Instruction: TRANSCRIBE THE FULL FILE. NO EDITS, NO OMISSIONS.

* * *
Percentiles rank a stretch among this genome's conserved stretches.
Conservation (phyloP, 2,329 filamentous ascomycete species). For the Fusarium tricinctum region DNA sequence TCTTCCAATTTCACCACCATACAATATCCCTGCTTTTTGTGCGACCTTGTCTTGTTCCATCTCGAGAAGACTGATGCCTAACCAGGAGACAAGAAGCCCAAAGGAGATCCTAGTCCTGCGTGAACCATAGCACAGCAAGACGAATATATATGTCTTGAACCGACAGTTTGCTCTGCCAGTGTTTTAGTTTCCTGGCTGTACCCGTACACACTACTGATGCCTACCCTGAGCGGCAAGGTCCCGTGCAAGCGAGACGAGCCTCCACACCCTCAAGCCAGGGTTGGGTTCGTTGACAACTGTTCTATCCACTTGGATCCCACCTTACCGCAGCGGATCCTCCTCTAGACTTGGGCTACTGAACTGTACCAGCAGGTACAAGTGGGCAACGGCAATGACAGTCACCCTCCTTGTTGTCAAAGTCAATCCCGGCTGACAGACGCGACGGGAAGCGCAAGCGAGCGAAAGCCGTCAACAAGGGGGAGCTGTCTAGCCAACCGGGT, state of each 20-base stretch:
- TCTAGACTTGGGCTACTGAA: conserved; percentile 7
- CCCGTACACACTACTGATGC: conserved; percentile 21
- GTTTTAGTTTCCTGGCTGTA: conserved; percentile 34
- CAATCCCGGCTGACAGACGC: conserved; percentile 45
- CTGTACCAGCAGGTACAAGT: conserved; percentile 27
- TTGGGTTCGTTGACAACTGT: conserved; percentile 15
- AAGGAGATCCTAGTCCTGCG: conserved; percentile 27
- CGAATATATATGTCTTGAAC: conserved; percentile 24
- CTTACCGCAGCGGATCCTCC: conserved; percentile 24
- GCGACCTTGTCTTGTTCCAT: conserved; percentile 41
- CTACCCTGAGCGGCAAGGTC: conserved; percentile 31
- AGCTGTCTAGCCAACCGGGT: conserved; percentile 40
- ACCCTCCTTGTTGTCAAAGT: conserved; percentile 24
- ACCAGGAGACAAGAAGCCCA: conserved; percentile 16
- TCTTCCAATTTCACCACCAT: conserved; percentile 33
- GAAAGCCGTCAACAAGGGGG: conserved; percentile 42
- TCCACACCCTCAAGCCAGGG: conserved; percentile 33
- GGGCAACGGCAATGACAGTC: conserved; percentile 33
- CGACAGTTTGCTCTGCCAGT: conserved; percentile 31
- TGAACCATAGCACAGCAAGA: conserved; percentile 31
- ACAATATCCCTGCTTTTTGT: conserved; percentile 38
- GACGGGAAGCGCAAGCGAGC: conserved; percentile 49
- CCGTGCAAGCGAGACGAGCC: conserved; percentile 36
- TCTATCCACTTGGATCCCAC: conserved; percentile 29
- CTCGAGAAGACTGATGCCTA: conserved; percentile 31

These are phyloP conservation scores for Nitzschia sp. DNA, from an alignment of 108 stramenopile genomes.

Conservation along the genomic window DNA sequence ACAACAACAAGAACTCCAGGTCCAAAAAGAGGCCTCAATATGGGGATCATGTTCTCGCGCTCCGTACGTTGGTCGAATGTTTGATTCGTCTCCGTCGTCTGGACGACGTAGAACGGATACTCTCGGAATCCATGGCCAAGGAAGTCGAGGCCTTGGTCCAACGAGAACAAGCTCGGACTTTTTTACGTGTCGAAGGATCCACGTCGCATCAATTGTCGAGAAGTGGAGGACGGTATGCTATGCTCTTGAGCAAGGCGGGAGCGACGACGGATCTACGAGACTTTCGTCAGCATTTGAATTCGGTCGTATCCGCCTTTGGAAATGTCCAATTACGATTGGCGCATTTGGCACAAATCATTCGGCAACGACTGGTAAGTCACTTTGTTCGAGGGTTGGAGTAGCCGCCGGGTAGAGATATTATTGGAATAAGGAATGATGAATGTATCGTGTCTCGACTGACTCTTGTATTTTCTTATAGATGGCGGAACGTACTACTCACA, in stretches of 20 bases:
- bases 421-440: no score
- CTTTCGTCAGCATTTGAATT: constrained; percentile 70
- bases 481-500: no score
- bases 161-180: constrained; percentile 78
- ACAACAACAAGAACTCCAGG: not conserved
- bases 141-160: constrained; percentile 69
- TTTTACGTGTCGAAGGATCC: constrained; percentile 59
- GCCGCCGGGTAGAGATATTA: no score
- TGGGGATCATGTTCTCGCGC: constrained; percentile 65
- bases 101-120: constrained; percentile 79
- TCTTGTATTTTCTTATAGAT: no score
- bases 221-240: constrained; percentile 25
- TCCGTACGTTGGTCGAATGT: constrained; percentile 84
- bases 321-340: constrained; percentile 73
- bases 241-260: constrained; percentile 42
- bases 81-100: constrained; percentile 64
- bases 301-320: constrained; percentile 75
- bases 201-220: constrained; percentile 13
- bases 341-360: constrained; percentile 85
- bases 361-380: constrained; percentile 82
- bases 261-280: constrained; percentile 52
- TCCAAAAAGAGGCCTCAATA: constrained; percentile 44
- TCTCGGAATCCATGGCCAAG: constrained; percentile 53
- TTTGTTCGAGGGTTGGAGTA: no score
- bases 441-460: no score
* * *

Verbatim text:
Percentiles rank a stretch among this genome's conserved stretches.
Conservation (phyloP, 2,329 filamentous ascomycete species). For the Fusarium tricinctum region DNA sequence TCTTCCAATTTCACCACCATACAATATCCCTGCTTTTTGTGCGACCTTGTCTTGTTCCATCTCGAGAAGACTGATGCCTAACCAGGAGACAAGAAGCCCAAAGGAGATCCTAGTCCTGCGTGAACCATAGCACAGCAAGACGAATATATATGTCTTGAACCGACAGTTTGCTCTGCCAGTGTTTTAGTTTCCTGGCTGTACCCGTACACACTACTGATGCCTACCCTGAGCGGCAAGGTCCCGTGCAAGCGAGACGAGCCTCCACACCCTCAAGCCAGGGTTGGGTTCGTTGACAACTGTTCTATCCACTTGGATCCCACCTTACCGCAGCGGATCCTCCTCTAGACTTGGGCTACTGAACTGTACCAGCAGGTACAAGTGGGCAACGGCAATGACAGTCACCCTCCTTGTTGTCAAAGTCAATCCCGGCTGACAGACGCGACGGGAAGCGCAAGCGAGCGAAAGCCGTCAACAAGGGGGAGCTGTCTAGCCAACCGGGT, state of each 20-base stretch:
- TCTAGACTTGGGCTACTGAA: conserved; percentile 7
- CCCGTACACACTACTGATGC: conserved; percentile 21
- GTTTTAGTTTCCTGGCTGTA: conserved; percentile 34
- CAATCCCGGCTGACAGACGC: conserved; percentile 45
- CTGTACCAGCAGGTACAAGT: conserved; percentile 27
- TTGGGTTCGTTGACAACTGT: conserved; percentile 15
- AAGGAGATCCTAGTCCTGCG: conserved; percentile 27
- CGAATATATATGTCTTGAAC: conserved; percentile 24
- CTTACCGCAGCGGATCCTCC: conserved; percentile 24
- GCGACCTTGTCTTGTTCCAT: conserved; percentile 41
- CTACCCTGAGCGGCAAGGTC: conserved; percentile 31
- AGCTGTCTAGCCAACCGGGT: conserved; percentile 40
- ACCCTCCTTGTTGTCAAAGT: conserved; percentile 24
- ACCAGGAGACAAGAAGCCCA: conserved; percentile 16
- TCTTCCAATTTCACCACCAT: conserved; percentile 33
- GAAAGCCGTCAACAAGGGGG: conserved; percentile 42
- TCCACACCCTCAAGCCAGGG: conserved; percentile 33
- GGGCAACGGCAATGACAGTC: conserved; percentile 33
- CGACAGTTTGCTCTGCCAGT: conserved; percentile 31
- TGAACCATAGCACAGCAAGA: conserved; percentile 31
- ACAATATCCCTGCTTTTTGT: conserved; percentile 38
- GACGGGAAGCGCAAGCGAGC: conserved; percentile 49
- CCGTGCAAGCGAGACGAGCC: conserved; percentile 36
- TCTATCCACTTGGATCCCAC: conserved; percentile 29
- CTCGAGAAGACTGATGCCTA: conserved; percentile 31

These are phyloP conservation scores for Nitzschia sp. DNA, from an alignment of 108 stramenopile genomes.

Conservation along the genomic window DNA sequence ACAACAACAAGAACTCCAGGTCCAAAAAGAGGCCTCAATATGGGGATCATGTTCTCGCGCTCCGTACGTTGGTCGAATGTTTGATTCGTCTCCGTCGTCTGGACGACGTAGAACGGATACTCTCGGAATCCATGGCCAAGGAAGTCGAGGCCTTGGTCCAACGAGAACAAGCTCGGACTTTTTTACGTGTCGAAGGATCCACGTCGCATCAATTGTCGAGAAGTGGAGGACGGTATGCTATGCTCTTGAGCAAGGCGGGAGCGACGACGGATCTACGAGACTTTCGTCAGCATTTGAATTCGGTCGTATCCGCCTTTGGAAATGTCCAATTACGATTGGCGCATTTGGCACAAATCATTCGGCAACGACTGGTAAGTCACTTTGTTCGAGGGTTGGAGTAGCCGCCGGGTAGAGATATTATTGGAATAAGGAATGATGAATGTATCGTGTCTCGACTGACTCTTGTATTTTCTTATAGATGGCGGAACGTACTACTCACA, in stretches of 20 bases:
- bases 421-440: no score
- CTTTCGTCAGCATTTGAATT: constrained; percentile 70
- bases 481-500: no score
- bases 161-180: constrained; percentile 78
- ACAACAACAAGAACTCCAGG: not conserved
- bases 141-160: constrained; percentile 69
- TTTTACGTGTCGAAGGATCC: constrained; percentile 59
- GCCGCCGGGTAGAGATATTA: no score
- TGGGGATCATGTTCTCGCGC: constrained; percentile 65
- bases 101-120: constrained; percentile 79
- TCTTGTATTTTCTTATAGAT: no score
- bases 221-240: constrained; percentile 25
- TCCGTACGTTGGTCGAATGT: constrained; percentile 84
- bases 321-340: constrained; percentile 73
- bases 241-260: constrained; percentile 42
- bases 81-100: constrained; percentile 64
- bases 301-320: constrained; percentile 75
- bases 201-220: constrained; percentile 13
- bases 341-360: constrained; percentile 85
- bases 361-380: constrained; percentile 82
- bases 261-280: constrained; percentile 52
- TCCAAAAAGAGGCCTCAATA: constrained; percentile 44
- TCTCGGAATCCATGGCCAAG: constrained; percentile 53
- TTTGTTCGAGGGTTGGAGTA: no score
- bases 441-460: no score